‘30 Americans’ at the Barnes: What you take away depends on what you know coming in
The acclaimed survey of African American artists opens in Philadelphia Sunday.
The Barnes Foundation bills "30 Americans,” the traveling exhibition that opens there Sunday, as the 10th anniversary presentation of an acclaimed and influential exhibition.
That means, by art-exhibition standards, that it is old. Unlike touring productions of The Phantom of the Opera, art exhibitions typically have a life expectancy of a year or two.
Whether today’s museumgoers will consider the anniversary exhibit to be a prescient survey of these 30 African American artists, some of whom became art world royalty, or a decade-old time capsule, probably depends on how well the museumgoers themselves have kept up.
The exhibition is a selection of works by African American artists drawn from the Rubell Family Collection in Miami. It actually opened nearly 11 years ago, a month before the inauguration of Barack Obama. As it has been moving to Washington, Norfolk, Omaha, Tacoma, Nashville, Detroit, and many points in between, much has changed, both in art and in the society at large.
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If you haven’t been paying much attention to contemporary black artists, “30 Americans” is a handy way to catch up on some who are making big news (and big sales) right now. Some of them were little known when the show first opened and have since risen to prominence, perhaps in part from the attention “30 Americans” has brought.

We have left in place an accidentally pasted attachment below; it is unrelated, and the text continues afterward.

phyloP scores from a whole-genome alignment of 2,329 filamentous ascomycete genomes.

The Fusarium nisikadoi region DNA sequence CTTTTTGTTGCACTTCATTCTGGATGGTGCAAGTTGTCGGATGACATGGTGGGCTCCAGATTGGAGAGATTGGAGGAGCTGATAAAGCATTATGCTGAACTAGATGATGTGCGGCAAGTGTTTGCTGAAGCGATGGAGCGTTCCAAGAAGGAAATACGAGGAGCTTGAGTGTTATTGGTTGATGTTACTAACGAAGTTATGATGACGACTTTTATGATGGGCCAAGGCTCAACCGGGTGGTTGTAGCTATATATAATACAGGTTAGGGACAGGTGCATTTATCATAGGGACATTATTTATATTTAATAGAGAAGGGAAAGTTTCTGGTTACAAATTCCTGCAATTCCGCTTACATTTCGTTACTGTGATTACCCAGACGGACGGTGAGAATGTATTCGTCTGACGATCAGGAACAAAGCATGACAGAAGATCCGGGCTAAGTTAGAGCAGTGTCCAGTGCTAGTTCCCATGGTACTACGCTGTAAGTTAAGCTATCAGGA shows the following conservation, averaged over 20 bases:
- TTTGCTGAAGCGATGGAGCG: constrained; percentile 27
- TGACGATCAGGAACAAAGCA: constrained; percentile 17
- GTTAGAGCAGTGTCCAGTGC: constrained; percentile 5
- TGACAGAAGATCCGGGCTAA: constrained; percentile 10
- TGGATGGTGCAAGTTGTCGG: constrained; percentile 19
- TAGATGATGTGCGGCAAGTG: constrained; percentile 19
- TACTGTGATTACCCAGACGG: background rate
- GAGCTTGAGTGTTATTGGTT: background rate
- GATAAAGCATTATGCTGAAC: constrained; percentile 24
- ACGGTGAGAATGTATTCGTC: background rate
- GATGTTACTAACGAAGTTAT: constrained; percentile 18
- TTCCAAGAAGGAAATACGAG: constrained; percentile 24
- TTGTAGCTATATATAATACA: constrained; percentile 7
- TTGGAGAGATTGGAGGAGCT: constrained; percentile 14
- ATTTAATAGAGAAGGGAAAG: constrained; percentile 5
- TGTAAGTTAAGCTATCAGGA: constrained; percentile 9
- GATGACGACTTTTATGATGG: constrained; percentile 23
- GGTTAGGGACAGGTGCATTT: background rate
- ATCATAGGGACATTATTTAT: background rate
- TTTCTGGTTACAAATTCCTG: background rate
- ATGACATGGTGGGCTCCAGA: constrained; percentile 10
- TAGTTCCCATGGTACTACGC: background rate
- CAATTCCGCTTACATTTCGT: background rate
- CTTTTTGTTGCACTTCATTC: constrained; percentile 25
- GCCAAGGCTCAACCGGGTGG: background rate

Kehinde Wiley’s Equestrian Portrait of the Count Duke Olivares (2005) is a decorative variation on Velasquez, but with a black man triumphant. You can see why Obama picked Wiley to paint his presidential portrait for the National Portrait Gallery. The artist’s first large equestrian sculpture, Rumors of War, went on view in Times Square at the end of September and will move after two months there to Richmond, Va., to challenge that city’s deeply divisive gaggle of Confederate generals on horseback.